In 1903, Charles Pope wrote Solar Heat. “The purpose of this book,” the author stated, was that “some call to the people was needed…to arouse interest [in] ‘catching the sunbeams’ and extracting gold from them.” To accomplish his goal, he tells his reader that he had endeavored “to trace the history of attempts and successes in the utilization of solar…discuss ways and means; and attempt to arouse his readers to give to the matter their energy and invention, their brain and capital; that we may very soon see solar enginery take its place by the side of steam enginery and electrical enginery and gas enginery in the public estimation.”
Despite the vintage of Pope’s book, many still believe that solar energy is a late twentieth-century phenomenon. Hopefully, Let It Shine will change this misconception. Let It Shine shows, for example, that six thousand years ago the stone-age Chinese built their homes so every one of them made maximum use of the sun’s energy in winter. So begins the story of the genesis of solar energy told in Let it Shine, the world’s first and only comprehensive history of humanity’s use of the sun. Page after page the story brings to light information never before unearthed. 2,500 years ago, for example, the sun heated every house in most Greek cities. Years later ancient Roman architects published solar self-help books to show people how to save on fuel as firewood became scarce, and fleets scoured the known world for much needed supplies.
During the renaissance Galileo and his contemporaries planned the construction of sun-focusing mirrors to serve as the West’s ultimate weapon against its Islamic enemies. Leonardo da Vinci entertained more peaceful applications. He aimed at making his fortune by building mirrors a mile in diameter to heat water for the Florentine woolen industry.
Much later, during the industrial revolution, engineers devised solar-run steam engines to save Europe from paralysis should it run out of fossil fuels. As electricity began to power cities, the first photovoltaic modules joined the grid on a New York City rooftop in 1884. More than one hundred years earlier, a Swiss polymath modeled global warming by trapping solar heat in a glass-covered box just as carbon dioxide holds in solar heat above the earth. Using the same type of glass-covered box to harvest solar energy, enterprising businessmen established a thriving solar water industry in California at the beginning of the 1880s!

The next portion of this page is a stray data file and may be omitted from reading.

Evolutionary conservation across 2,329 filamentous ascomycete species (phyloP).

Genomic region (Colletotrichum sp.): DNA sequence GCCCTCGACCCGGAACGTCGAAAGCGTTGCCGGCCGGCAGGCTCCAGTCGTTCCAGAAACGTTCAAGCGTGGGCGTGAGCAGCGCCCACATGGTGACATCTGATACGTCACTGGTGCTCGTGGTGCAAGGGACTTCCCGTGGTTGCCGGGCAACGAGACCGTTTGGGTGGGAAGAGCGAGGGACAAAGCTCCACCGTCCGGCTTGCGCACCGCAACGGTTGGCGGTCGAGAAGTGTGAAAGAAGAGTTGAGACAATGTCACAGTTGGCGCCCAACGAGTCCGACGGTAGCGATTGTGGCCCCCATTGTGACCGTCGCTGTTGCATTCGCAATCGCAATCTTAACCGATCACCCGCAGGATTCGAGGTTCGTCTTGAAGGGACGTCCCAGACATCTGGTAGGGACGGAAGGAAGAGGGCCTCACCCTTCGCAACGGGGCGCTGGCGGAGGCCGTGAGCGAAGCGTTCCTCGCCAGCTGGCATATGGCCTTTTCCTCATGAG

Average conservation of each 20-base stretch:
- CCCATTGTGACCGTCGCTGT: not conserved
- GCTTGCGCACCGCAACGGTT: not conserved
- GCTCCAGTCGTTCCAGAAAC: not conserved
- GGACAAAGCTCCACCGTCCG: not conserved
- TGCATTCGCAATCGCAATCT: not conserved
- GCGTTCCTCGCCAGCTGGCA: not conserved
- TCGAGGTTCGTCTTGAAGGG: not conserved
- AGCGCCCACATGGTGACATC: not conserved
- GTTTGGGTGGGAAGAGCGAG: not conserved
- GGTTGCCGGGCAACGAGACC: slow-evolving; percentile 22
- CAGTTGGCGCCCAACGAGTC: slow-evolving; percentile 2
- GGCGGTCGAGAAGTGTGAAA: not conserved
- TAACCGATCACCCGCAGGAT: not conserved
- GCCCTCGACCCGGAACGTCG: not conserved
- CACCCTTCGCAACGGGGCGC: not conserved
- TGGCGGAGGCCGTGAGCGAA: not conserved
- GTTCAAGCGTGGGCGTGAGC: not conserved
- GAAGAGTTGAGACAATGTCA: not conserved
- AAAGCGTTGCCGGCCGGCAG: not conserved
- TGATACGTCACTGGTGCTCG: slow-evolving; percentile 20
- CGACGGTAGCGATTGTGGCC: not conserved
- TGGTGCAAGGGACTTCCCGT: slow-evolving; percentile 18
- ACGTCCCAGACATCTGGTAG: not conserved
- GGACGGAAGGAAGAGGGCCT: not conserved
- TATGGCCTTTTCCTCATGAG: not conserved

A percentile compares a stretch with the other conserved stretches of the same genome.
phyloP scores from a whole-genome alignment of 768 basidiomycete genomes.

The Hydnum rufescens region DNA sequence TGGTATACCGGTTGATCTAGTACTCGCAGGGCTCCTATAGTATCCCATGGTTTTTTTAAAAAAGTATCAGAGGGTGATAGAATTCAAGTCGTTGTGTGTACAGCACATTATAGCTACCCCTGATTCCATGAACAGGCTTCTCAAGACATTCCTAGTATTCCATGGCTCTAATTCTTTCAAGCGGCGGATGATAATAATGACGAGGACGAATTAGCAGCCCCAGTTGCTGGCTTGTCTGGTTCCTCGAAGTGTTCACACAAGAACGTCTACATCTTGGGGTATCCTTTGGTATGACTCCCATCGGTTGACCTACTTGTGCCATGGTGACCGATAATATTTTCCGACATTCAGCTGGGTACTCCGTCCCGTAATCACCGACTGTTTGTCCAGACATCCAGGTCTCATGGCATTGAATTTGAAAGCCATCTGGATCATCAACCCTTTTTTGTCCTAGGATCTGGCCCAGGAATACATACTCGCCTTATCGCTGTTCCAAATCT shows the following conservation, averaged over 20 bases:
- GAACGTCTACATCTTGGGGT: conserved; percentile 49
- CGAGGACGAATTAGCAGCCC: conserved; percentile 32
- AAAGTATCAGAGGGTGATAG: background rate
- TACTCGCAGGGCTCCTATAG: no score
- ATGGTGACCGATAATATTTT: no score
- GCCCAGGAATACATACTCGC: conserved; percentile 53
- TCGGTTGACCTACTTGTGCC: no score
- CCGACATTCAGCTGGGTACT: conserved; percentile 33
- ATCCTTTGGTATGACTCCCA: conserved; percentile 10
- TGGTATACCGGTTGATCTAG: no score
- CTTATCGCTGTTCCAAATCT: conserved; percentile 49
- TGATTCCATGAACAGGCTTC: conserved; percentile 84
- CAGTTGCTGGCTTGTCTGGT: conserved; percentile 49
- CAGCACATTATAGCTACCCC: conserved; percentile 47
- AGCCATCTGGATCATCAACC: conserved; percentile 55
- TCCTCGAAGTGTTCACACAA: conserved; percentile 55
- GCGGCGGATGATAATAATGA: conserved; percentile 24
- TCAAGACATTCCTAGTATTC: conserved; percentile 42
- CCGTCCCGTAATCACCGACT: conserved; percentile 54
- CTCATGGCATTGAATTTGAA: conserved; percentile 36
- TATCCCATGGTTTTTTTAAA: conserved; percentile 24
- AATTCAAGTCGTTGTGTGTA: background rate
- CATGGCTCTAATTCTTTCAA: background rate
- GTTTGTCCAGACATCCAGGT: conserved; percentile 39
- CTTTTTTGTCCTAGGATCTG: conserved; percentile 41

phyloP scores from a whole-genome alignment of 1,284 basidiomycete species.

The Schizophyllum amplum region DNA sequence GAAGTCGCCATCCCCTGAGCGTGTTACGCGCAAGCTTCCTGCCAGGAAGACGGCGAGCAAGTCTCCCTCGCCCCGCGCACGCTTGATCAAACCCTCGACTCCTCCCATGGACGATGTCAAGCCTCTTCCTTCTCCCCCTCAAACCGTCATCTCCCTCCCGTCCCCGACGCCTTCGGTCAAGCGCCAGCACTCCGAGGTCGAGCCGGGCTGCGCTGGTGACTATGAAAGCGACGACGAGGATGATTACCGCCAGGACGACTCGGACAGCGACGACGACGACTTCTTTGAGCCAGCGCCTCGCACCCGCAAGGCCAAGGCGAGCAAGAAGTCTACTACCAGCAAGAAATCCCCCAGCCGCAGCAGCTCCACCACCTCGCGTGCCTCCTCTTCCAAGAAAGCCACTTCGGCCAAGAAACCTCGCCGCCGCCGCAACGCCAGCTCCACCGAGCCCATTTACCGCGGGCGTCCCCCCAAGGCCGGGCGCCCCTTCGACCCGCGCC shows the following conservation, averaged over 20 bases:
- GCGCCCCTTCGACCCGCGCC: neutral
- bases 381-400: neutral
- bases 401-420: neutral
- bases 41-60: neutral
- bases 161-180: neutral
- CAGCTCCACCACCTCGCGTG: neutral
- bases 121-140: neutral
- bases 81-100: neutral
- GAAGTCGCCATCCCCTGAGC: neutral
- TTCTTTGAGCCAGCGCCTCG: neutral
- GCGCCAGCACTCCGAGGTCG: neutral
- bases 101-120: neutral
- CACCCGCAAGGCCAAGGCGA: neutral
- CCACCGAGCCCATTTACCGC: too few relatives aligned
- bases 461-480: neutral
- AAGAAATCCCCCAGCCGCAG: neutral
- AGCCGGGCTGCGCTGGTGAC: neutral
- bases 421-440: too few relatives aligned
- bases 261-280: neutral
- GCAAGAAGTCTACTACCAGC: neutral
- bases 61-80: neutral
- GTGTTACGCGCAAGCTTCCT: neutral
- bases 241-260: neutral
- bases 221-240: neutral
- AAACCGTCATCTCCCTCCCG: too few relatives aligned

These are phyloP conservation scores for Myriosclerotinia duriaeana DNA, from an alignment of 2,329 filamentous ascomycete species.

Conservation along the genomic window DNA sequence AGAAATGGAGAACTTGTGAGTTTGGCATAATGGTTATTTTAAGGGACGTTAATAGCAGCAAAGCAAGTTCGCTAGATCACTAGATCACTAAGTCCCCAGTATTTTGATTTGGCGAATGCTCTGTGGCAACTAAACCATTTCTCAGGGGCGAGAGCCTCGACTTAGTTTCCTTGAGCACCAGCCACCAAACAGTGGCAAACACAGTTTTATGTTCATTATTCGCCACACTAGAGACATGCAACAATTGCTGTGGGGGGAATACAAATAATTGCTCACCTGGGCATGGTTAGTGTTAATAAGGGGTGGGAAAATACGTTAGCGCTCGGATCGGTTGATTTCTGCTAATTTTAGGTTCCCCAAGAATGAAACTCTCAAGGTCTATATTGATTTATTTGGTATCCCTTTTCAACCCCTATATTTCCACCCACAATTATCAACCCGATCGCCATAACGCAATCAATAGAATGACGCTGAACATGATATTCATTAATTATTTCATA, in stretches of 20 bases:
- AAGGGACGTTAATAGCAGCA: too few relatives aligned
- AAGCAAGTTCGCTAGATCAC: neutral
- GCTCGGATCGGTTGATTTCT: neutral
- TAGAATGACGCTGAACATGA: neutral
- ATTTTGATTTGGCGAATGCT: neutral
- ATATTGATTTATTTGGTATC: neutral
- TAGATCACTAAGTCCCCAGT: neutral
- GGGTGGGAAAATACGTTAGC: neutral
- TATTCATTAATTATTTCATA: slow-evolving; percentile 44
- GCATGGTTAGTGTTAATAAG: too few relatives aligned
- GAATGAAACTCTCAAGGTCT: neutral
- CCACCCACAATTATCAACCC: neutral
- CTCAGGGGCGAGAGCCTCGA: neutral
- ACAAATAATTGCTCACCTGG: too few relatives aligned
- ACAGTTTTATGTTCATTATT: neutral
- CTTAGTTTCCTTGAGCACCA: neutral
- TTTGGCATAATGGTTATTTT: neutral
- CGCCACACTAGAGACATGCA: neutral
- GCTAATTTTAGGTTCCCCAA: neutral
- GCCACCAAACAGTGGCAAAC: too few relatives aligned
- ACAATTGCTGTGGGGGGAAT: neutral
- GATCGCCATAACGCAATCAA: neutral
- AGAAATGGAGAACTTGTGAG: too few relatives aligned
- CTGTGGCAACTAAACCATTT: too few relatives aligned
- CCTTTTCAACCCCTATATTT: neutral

Let it Shine brings to light newly discovered documents suppressed by the Nixon, Carter and Reagan Administrations, that if known at the time by the public and the Congress, solar energy would have definitely played a larger role in the American energy scene during the last forty years.
Let it Shine presents the step-by-step development of solar architecture and technology and pertinent energy policies. By providing the background for today’s vibrant solar industry, a deeper understanding emerges of how solar energy applications have evolved and performed and their promise for today’s world.
The book is not merely a technological treatise though. It highlights the context in which these developments have occurred and the people who have made the solar revolution possible, revealing a whole new group of unknown technological pioneers, as well as people famous for other accomplishments never before known for their work as the solar advocates and technologists they were. Who would think Socrates as a solar promoter? Yet in a work by his admirer Xenophon, Socrates presents the basic plans for designing a solar house. Vitruvius, a Roman famous to this day as the architect of architects, transmitted the wisdom of the Greeks on building with the sun.
Did you know that the first aspiring solar entrepreneur was Leonardo da Vinci? Einstein’s famous treatise on Light Quanta, which won him the Nobel Prize, definitely qualifies the great scientist to be regarded as the father of modern photovoltaics. Then there are the forgotten ones like Gustav Vorherr, who opened up the first school of solar architecture during the 1820s in Munich and his mentor, Dr. Bernhard Christoph Faust, the first person to write a complete book on a solar topic. Thousands of newly trained solar architects trained in the work of Faust fanned out to build solar homes throughout Europe. Sympathetic despots of Bavaria and Prussia required their subjects to build following the teachings of these men, resulting in many solar structures going up in Europe during the first half of the nineteenth century. The climax of their work was the transformation of an urban area in Switzerland becoming the first modern Sun City. And who has heard of Williams Grylls Adams and Richard Evans Day, discoverers in 1876 of photovoltaics, or Charles Fritts, who put up the first roof-top solar array on a New York building in the 1880s?